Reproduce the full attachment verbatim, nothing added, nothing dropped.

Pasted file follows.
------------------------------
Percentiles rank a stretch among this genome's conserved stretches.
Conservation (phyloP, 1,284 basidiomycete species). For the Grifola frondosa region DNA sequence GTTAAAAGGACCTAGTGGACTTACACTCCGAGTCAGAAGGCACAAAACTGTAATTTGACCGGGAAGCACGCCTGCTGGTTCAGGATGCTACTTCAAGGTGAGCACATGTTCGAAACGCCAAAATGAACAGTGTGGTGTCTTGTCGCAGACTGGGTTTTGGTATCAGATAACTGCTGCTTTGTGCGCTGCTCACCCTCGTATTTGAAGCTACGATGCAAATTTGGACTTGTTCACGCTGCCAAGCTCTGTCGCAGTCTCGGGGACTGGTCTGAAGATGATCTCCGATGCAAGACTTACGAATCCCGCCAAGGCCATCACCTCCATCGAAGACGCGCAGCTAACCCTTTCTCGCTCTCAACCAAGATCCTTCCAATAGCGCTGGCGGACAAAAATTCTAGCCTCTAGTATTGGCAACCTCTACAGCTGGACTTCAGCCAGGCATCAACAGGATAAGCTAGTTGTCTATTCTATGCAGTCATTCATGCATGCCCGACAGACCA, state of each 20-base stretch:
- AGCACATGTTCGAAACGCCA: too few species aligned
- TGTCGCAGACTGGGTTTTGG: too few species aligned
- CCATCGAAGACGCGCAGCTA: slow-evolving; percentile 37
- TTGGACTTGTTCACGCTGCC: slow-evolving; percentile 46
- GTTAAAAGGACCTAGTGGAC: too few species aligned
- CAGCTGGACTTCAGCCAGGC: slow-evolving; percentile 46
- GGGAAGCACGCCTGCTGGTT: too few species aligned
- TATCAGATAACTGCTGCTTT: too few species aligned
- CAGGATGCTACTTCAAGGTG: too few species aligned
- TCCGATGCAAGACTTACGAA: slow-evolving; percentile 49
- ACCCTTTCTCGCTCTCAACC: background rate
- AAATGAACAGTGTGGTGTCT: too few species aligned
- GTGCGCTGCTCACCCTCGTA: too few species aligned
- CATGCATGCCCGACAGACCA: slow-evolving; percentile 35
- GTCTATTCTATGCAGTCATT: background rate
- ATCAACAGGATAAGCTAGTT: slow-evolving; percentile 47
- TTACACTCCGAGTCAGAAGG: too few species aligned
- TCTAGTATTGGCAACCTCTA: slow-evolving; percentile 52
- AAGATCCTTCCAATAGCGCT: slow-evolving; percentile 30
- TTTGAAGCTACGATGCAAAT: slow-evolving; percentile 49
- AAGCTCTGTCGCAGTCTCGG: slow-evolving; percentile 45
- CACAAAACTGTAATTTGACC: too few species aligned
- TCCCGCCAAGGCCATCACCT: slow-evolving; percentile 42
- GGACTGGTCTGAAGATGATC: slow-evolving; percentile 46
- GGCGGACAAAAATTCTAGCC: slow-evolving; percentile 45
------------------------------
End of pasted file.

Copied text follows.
Percentiles rank a stretch among this genome's conserved stretches.
Conservation (phyloP, 1,284 basidiomycete species). For the Grifola frondosa region DNA sequence GTTAAAAGGACCTAGTGGACTTACACTCCGAGTCAGAAGGCACAAAACTGTAATTTGACCGGGAAGCACGCCTGCTGGTTCAGGATGCTACTTCAAGGTGAGCACATGTTCGAAACGCCAAAATGAACAGTGTGGTGTCTTGTCGCAGACTGGGTTTTGGTATCAGATAACTGCTGCTTTGTGCGCTGCTCACCCTCGTATTTGAAGCTACGATGCAAATTTGGACTTGTTCACGCTGCCAAGCTCTGTCGCAGTCTCGGGGACTGGTCTGAAGATGATCTCCGATGCAAGACTTACGAATCCCGCCAAGGCCATCACCTCCATCGAAGACGCGCAGCTAACCCTTTCTCGCTCTCAACCAAGATCCTTCCAATAGCGCTGGCGGACAAAAATTCTAGCCTCTAGTATTGGCAACCTCTACAGCTGGACTTCAGCCAGGCATCAACAGGATAAGCTAGTTGTCTATTCTATGCAGTCATTCATGCATGCCCGACAGACCA, state of each 20-base stretch:
- AGCACATGTTCGAAACGCCA: too few species aligned
- TGTCGCAGACTGGGTTTTGG: too few species aligned
- CCATCGAAGACGCGCAGCTA: slow-evolving; percentile 37
- TTGGACTTGTTCACGCTGCC: slow-evolving; percentile 46
- GTTAAAAGGACCTAGTGGAC: too few species aligned
- CAGCTGGACTTCAGCCAGGC: slow-evolving; percentile 46
- GGGAAGCACGCCTGCTGGTT: too few species aligned
- TATCAGATAACTGCTGCTTT: too few species aligned
- CAGGATGCTACTTCAAGGTG: too few species aligned
- TCCGATGCAAGACTTACGAA: slow-evolving; percentile 49
- ACCCTTTCTCGCTCTCAACC: background rate
- AAATGAACAGTGTGGTGTCT: too few species aligned
- GTGCGCTGCTCACCCTCGTA: too few species aligned
- CATGCATGCCCGACAGACCA: slow-evolving; percentile 35
- GTCTATTCTATGCAGTCATT: background rate
- ATCAACAGGATAAGCTAGTT: slow-evolving; percentile 47
- TTACACTCCGAGTCAGAAGG: too few species aligned
- TCTAGTATTGGCAACCTCTA: slow-evolving; percentile 52
- AAGATCCTTCCAATAGCGCT: slow-evolving; percentile 30
- TTTGAAGCTACGATGCAAAT: slow-evolving; percentile 49
- AAGCTCTGTCGCAGTCTCGG: slow-evolving; percentile 45
- CACAAAACTGTAATTTGACC: too few species aligned
- TCCCGCCAAGGCCATCACCT: slow-evolving; percentile 42
- GGACTGGTCTGAAGATGATC: slow-evolving; percentile 46
- GGCGGACAAAAATTCTAGCC: slow-evolving; percentile 45